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Is there a triple-B bond bubble?

Timely insights from portfolio managers and industry experts on key financial, economic and political issues.

The views expressed in these posts are those of the authors and are current only through the date stated. These views are subject to change at any time based upon market or other conditions, and Eaton Vance disclaims any responsibility to update such views. These views may not be relied upon as investment advice and, because investment decisions for Eaton Vance are based on many factors, may not be relied upon as an indication of trading intent on behalf of any Eaton Vance strategy. The discussion herein is general in nature and is provided for informational purposes only. There is no guarantee as to its accuracy or completeness.

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      By John H. Croft, CFA, Investment Grade Fixed Income Portfolio Manager/Team Leader, Eaton Vance Management and Stacey Starner McAllister, Director of Investment Grade Fixed Income Research, Eaton Vance Management

      Boston - For years, investors have been reading headlines that U.S. corporate bonds are in a bubble. Recently, the negative attention has been on BBB-rated bonds, or the lowest rung of investment grade.

      Although the BBB segment is far larger than was just a decade ago, we think claims that risk is dramatically increasing in this market segment are overblown. Specifically, we don't think eventual quantitative tightening (QT) by central banks or an economic slowdown will cause a wave of "fallen angels," or BBB-rated companies being downgraded to non-investment-grade or high-yield.

      Credit fears went too far

      Perhaps some of the anxiety is driven by the credit jitters in late 2018 that hit corporate bonds, investment-grade and high-yield alike. Company-specific issues like those facing GE and PG&E may have also caused investors to paint all corporate bonds with the same brush.

      However, credit spreads have narrowed since then, and BBB bonds have performed well, suggesting markets were too pessimistic about the economy, and that the yields are attractive. The Federal Reserve signaling a more patient stance on rate hikes and balance sheet normalization has also provided a tailwind. Finally, ratings agencies Moody's and Fitch both released reports earlier this year saying they thought worries of BBB downgrades to create fallen angels were overdone.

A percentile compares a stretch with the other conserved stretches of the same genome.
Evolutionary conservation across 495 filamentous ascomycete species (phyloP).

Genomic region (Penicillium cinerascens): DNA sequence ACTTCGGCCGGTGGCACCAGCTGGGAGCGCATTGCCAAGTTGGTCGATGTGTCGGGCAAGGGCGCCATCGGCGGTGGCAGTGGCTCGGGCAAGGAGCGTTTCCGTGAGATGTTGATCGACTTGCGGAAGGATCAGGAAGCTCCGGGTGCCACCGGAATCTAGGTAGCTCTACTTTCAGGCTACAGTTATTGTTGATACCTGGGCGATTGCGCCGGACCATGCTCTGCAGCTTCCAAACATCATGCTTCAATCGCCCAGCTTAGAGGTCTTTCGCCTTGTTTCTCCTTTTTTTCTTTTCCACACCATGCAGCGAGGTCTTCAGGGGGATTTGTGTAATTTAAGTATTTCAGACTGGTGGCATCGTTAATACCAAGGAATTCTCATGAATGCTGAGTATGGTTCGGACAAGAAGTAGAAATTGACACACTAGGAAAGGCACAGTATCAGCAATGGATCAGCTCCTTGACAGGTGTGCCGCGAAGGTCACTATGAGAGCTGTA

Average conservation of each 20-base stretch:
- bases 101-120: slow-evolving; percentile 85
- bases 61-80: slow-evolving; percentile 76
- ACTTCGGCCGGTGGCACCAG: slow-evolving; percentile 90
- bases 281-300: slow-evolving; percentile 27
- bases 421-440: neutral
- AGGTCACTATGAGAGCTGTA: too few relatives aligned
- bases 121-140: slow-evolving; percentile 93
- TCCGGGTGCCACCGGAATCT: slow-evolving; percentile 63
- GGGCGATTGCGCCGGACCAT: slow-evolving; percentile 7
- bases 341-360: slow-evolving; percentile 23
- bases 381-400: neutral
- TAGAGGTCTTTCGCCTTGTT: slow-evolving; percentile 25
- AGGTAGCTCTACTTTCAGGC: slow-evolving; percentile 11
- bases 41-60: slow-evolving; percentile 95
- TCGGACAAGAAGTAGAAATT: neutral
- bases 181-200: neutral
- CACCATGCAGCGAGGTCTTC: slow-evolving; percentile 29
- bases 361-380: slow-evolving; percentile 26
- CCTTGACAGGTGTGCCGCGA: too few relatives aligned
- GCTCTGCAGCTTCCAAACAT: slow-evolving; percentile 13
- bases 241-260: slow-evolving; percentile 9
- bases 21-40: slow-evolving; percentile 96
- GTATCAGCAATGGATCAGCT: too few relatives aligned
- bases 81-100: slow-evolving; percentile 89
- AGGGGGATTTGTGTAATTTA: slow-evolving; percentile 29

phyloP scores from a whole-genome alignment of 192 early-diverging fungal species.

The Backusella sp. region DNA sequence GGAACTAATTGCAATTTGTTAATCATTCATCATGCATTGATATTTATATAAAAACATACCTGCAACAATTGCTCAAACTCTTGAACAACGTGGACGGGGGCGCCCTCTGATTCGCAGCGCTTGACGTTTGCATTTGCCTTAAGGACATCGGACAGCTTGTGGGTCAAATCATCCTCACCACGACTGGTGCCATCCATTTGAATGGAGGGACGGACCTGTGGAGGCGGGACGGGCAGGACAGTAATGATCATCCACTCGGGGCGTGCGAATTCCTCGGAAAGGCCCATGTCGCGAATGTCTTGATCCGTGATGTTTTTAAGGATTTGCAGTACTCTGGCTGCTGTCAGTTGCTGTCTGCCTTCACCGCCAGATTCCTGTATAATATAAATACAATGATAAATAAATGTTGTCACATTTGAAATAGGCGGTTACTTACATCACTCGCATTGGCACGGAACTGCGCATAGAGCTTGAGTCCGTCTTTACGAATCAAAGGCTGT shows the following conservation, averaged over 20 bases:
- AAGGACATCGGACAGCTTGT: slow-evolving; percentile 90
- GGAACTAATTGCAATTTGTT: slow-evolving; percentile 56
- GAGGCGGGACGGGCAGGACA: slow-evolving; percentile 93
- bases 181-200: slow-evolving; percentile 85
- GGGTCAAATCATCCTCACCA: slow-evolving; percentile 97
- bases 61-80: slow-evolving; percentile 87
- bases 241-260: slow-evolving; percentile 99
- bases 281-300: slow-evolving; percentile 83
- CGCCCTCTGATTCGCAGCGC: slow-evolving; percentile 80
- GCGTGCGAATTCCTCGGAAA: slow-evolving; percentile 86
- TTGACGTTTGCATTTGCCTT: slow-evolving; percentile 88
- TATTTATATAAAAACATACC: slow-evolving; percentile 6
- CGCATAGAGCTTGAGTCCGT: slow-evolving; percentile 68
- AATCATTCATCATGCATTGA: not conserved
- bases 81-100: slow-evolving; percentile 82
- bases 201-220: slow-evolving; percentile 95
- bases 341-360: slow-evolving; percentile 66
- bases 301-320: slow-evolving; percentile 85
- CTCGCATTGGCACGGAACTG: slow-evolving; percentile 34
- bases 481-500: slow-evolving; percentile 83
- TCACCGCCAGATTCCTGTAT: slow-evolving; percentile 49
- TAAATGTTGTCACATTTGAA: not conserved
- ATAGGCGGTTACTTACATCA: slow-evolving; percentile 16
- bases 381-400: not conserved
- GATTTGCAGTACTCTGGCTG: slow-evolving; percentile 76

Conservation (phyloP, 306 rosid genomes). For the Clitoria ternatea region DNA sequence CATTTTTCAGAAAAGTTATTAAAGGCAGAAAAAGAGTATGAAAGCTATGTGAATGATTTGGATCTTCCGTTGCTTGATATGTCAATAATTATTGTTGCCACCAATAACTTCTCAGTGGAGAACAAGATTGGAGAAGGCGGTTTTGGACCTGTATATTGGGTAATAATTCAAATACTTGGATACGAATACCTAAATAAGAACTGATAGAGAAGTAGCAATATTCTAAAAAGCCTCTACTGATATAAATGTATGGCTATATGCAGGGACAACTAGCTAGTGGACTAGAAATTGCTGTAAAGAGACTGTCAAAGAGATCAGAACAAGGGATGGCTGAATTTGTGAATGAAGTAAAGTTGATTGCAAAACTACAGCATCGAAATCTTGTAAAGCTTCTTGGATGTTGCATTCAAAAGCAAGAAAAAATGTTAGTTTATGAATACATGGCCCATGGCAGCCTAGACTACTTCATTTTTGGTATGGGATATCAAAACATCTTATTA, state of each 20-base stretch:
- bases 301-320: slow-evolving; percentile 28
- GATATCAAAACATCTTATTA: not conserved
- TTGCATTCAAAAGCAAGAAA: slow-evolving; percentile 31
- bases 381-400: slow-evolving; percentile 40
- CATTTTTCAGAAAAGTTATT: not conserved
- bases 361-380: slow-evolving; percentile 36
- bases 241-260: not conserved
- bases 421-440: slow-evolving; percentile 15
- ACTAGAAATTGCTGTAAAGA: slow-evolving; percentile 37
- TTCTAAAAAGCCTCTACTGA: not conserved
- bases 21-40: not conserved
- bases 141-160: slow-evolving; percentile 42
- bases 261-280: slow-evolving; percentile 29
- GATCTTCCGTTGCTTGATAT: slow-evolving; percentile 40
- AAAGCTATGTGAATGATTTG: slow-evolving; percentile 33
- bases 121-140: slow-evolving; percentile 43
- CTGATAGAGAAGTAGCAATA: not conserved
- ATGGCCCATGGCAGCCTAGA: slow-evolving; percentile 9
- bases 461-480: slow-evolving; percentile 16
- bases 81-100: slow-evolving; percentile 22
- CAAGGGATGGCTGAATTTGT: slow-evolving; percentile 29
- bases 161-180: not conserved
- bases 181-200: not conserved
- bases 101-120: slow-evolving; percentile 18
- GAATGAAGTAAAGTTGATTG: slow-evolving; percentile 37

BBB market is bigger

      The size of the BBB market rose to about $3.1 trillion in 2018 from about $756 billion in 2007, based on the growth of the ICE BofAML Indices. The share of BBB-rated bonds within the overall investment-grade space has been steadily rising since 2009. At least some of this growth has been driven by companies taking on debt to buy back shares, which has been applauded by investors. Some companies have taken advantage of low rates and strong investor demand to borrow.

      The vast majority of growth in the BBB corporate bond universe was driven primarily by new issuers (53%) and downgrades from the "A-AAA" tier (32%).

      We are generally not too concerned about the downgrades into the BBB bucket. A lot of this has been caused by a change in rating criteria relating to financials by the rating agencies post crisis. We would note that, counterintuitively, credit strength for these downgraded financials has actually been significantly improving since 2007.

      Not all BBBs are the same

      Notwithstanding our generally benign view of BBB rated bonds, there are certainly some pockets of elevated risk. We have some concerns about some commodity-sensitive businesses where there is higher leverage and a large amount of debt.

      Even within the energy sector, there is some significant differentiation between subsectors and business models. On one hand, pipelines and liquefied natural gas (LNG) processers typically have far less cyclical revenue because they are not somewhat insulated from volatile commodity prices - they are just moving products around, not selling it - and therefore can support more debt without a problem.

      On the other hand, exploration and production is a different matter because these companies have direct exposure to commodity prices and a high level of required investment.

      Bottom line: We think the broad concerns about risk in the triple-B market are overblown. That said, there are pockets of risk and we believe active management and a professional research team can help investors navigate the corporate-bond market.